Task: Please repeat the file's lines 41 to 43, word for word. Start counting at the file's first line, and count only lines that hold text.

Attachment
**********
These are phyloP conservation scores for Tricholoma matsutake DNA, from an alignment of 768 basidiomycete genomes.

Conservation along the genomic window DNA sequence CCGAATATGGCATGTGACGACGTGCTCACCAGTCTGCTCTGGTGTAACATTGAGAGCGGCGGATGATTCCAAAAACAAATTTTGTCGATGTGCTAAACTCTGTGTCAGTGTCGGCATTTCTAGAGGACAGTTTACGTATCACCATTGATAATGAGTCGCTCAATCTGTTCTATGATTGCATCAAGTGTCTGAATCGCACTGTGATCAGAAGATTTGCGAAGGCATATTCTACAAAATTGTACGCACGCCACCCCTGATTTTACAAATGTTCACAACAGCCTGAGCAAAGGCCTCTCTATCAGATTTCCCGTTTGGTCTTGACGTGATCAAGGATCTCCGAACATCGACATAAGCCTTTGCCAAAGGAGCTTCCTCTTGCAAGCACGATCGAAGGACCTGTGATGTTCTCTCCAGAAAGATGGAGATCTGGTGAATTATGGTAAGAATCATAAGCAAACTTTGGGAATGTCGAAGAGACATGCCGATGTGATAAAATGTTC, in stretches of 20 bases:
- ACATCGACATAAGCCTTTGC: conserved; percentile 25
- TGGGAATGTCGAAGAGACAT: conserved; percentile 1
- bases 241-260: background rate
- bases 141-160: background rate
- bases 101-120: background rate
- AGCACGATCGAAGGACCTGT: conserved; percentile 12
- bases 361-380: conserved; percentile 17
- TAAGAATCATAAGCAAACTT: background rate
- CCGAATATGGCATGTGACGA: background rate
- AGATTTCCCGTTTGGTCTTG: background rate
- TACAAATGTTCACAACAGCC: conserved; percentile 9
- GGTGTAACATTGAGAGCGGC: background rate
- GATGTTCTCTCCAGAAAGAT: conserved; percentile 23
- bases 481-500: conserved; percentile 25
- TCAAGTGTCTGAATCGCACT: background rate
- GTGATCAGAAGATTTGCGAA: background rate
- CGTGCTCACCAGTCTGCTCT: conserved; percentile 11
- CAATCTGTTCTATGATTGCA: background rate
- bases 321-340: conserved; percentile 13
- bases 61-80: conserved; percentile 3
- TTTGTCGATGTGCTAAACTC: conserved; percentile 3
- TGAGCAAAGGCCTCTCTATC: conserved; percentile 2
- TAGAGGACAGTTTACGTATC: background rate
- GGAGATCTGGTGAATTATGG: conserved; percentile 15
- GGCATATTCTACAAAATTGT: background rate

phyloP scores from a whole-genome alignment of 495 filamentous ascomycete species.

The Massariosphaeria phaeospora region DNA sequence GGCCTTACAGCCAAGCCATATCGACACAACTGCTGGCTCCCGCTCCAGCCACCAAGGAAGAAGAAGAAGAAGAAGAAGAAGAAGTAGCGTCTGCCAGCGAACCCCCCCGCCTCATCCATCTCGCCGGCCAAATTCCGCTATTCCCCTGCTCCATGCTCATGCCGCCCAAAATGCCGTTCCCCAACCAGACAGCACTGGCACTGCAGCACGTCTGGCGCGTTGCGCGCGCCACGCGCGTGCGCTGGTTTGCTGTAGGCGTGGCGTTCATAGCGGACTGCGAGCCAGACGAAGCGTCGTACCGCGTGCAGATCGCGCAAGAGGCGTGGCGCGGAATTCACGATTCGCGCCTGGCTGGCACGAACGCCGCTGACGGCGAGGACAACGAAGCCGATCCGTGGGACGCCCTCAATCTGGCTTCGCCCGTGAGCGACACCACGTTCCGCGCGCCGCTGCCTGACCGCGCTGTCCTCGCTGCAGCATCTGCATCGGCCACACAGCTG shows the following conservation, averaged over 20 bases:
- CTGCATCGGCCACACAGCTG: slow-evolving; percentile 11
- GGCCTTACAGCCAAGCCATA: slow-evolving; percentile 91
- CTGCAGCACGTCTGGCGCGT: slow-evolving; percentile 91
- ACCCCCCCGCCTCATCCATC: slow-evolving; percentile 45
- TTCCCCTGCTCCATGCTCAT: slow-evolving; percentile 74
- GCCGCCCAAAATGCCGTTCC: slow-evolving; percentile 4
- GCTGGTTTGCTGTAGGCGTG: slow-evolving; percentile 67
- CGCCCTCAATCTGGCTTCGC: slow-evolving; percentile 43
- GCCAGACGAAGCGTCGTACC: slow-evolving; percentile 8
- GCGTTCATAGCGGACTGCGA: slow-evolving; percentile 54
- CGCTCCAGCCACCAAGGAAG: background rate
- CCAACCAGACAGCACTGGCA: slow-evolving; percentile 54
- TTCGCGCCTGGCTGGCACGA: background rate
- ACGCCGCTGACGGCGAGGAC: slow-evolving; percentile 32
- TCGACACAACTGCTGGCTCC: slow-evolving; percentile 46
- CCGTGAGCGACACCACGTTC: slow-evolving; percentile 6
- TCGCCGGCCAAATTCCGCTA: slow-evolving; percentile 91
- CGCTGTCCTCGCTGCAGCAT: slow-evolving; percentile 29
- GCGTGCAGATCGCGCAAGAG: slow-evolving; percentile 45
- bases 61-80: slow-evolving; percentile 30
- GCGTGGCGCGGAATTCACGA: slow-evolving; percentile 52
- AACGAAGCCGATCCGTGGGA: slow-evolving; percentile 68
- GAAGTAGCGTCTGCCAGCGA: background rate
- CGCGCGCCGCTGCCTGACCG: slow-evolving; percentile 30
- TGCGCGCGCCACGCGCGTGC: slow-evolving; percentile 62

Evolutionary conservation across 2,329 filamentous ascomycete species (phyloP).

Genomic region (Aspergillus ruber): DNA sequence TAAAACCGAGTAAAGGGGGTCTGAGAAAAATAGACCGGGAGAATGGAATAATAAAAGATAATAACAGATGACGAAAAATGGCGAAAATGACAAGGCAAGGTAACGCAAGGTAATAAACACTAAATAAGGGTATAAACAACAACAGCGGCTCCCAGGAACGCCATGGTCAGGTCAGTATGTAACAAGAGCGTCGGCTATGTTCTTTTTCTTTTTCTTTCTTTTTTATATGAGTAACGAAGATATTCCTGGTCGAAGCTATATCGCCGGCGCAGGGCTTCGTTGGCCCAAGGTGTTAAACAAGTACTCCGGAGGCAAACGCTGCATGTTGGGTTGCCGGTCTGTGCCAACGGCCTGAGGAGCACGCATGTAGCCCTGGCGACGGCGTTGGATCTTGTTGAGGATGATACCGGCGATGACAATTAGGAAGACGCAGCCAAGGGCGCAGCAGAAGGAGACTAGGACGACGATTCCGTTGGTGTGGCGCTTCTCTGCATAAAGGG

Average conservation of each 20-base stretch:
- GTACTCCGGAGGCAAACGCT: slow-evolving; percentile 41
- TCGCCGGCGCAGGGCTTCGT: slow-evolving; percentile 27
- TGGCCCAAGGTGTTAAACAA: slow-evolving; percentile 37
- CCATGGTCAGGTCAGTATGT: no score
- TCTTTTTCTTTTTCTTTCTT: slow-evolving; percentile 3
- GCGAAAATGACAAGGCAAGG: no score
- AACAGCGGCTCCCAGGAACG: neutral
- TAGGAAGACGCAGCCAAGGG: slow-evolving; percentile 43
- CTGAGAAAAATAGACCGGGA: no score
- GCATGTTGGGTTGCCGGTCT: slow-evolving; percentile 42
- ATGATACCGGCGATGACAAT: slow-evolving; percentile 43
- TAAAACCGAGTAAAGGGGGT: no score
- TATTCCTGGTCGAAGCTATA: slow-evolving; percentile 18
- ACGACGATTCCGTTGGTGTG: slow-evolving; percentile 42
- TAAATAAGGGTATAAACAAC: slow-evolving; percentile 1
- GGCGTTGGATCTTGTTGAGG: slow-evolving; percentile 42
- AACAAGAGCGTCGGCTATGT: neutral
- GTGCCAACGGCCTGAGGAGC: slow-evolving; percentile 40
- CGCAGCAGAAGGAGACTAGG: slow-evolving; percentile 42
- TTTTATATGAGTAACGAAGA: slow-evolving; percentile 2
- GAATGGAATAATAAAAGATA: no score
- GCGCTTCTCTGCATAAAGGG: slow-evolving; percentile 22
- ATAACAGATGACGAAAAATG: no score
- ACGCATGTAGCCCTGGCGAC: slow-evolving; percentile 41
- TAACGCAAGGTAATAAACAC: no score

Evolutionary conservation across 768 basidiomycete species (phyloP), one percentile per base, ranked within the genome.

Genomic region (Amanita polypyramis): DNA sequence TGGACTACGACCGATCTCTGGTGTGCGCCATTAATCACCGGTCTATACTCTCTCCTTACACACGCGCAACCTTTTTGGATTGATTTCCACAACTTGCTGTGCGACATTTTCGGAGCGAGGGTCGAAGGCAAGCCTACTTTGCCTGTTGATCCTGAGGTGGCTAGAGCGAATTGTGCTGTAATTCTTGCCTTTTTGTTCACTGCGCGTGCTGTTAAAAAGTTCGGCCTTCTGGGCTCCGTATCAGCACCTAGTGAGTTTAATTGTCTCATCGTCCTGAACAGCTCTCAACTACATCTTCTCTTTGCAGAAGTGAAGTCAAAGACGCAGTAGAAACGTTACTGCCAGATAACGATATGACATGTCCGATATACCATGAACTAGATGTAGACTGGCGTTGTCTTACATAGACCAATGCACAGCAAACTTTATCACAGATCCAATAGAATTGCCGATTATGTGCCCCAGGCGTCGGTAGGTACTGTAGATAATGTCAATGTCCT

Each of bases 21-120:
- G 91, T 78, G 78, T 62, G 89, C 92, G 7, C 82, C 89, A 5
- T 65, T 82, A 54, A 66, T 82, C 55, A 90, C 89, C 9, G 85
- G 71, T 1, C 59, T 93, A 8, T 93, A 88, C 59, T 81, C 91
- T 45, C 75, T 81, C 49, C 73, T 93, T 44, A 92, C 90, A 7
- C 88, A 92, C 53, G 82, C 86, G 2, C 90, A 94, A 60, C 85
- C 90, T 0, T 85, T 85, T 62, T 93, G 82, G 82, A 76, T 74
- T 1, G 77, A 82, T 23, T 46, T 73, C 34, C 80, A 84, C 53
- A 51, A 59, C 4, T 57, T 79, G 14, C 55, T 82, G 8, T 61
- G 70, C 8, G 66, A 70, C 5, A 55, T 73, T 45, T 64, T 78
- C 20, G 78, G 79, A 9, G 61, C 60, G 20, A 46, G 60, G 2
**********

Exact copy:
- CCAACCAGACAGCACTGGCA: slow-evolving; percentile 54
- TTCGCGCCTGGCTGGCACGA: background rate
- ACGCCGCTGACGGCGAGGAC: slow-evolving; percentile 32